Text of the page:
• To compensate for a lack of depth perception, provide a child with repeated opportunities for exploration and movement in a variety of settings and lighting conditions.
  • With a child’s participation, open, positive discussion at home and school regarding a vision impairment can encourage the child to acknowledge her vision needs, and to advocate for herself.
  • To prevent accidental injury, protective lenses are advisable for all children with reduced vision.
  • Children who undergo many medical procedures need opportunities to re-enact their experiences through play.
  • Even a very young child can benefit from preparation for medical procedures. For example, identifying the sequence of events in the doctor’s office may reduce a child’s anxiety. Honest statements regarding each procedure build trust and assurance for the child.


  1. Cones: light sensitive cells in the retina that process central, color, and daytime vision (photopic).
  2. Congenital: present at birth.
  3. Cryotherapy: a treatment that freezes the abnormal part of the retina.
  4. Diopter: the unit of refraction power (bending of light rays) of a lens.
  5. Dystrophy: progressive changes that may result from defective nutrition of a tissue or organ.
  6. Intraocular: within the eye, includes the anterior chamber, iris, lens, vitreous, and retina.
  7. Lumbar: relating to the loins or the part of the back and sides between the ribs and pelvis.
  8. Rods: light sensitive cells in the retina that process motions and nighttime vision (scotopic).


Achromatopsia Network: P.O. Box 214, Berkeley, CA 94701-0214; FAX: (510) 540-4767 E-mail:

Jan, J.E., Freeman, R.D., et al.: Eye pressing by visually impaired children. Developmental Medicine and Child Neurology 25: 755-762, 1983.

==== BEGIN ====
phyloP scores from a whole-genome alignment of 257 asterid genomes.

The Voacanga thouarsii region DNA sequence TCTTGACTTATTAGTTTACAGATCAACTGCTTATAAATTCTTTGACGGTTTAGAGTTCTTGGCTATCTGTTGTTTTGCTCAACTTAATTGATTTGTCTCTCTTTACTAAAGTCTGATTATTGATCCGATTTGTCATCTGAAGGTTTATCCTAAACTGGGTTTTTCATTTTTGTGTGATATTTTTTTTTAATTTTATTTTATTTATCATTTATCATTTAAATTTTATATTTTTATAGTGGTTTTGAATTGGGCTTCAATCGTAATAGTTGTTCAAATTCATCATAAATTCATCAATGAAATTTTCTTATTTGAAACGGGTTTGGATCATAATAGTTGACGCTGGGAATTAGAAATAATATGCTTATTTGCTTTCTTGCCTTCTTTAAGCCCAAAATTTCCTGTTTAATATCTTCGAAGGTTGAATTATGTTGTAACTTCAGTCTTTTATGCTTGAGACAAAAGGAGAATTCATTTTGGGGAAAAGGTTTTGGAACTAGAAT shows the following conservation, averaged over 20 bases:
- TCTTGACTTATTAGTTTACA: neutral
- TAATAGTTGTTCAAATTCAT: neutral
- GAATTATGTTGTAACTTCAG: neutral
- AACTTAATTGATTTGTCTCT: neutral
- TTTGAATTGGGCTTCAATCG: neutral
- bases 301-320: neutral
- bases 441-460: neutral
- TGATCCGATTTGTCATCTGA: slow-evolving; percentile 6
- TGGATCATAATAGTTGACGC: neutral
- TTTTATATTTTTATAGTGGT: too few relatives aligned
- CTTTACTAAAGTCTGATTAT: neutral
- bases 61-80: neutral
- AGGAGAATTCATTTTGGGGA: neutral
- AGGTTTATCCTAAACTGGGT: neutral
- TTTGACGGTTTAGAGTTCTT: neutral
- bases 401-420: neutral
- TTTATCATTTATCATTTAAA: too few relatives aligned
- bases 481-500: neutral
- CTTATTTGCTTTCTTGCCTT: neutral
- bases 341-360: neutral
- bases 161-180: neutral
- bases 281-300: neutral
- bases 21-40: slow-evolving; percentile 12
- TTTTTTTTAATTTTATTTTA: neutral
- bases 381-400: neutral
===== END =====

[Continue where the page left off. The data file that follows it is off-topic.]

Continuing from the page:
Jan, J.E., Good, W., et al.: Eye Poking. Developmental Medicine and Child Neurology, 36: 321-325, 1994.

Lamber, S., Taylor, D.: The Infant with Nystagmus, Normal Appearing Fundi, but an Abnormal ERG. Survey of Ophthalmology 34:173-185, 1989.

National Association of Parents of the Visually Impaired (NAPVI), P.O. Box 317, Watertown, MA 02272-0317. Phone (800) 562-6265.

Retinoblastoma Support News, The Institute for Families of Blind Children, P.O. Box 54700, Mail Stop 111, Los Angeles, CA. 90054-0700. Phone (213) 669-4649.

Taylor, D., Hoyt, C.: 1997, Practical Paediatric Ophthalmology, Blackwell Science, Inc. Cambridge, MA.


Project Coordinator: Julie Bernas-Pierce

Dr. Creig Hoyt, Nancy Akeson, Gail Calvello, Catherine Wilson, Kathryn Neale Manale, Susana Saeidnia

The Pediatric Visual Diagnosis Fact Sheets are sponsored by a grant from the Blind Children's Center and with support from the Hilton/Perkins Program through a grant from the Conrad Hilton Foundation of Reno, Nevada.


BLIND BABIES FOUNDATION, 5016 Mission St., San Francisco, CA, 94112, (415) 586-6140.

Reprinted with permission from Blind Babies Foundation.

Visual Conditions Module 06/04/04

S3 Handout H: Retinal Disease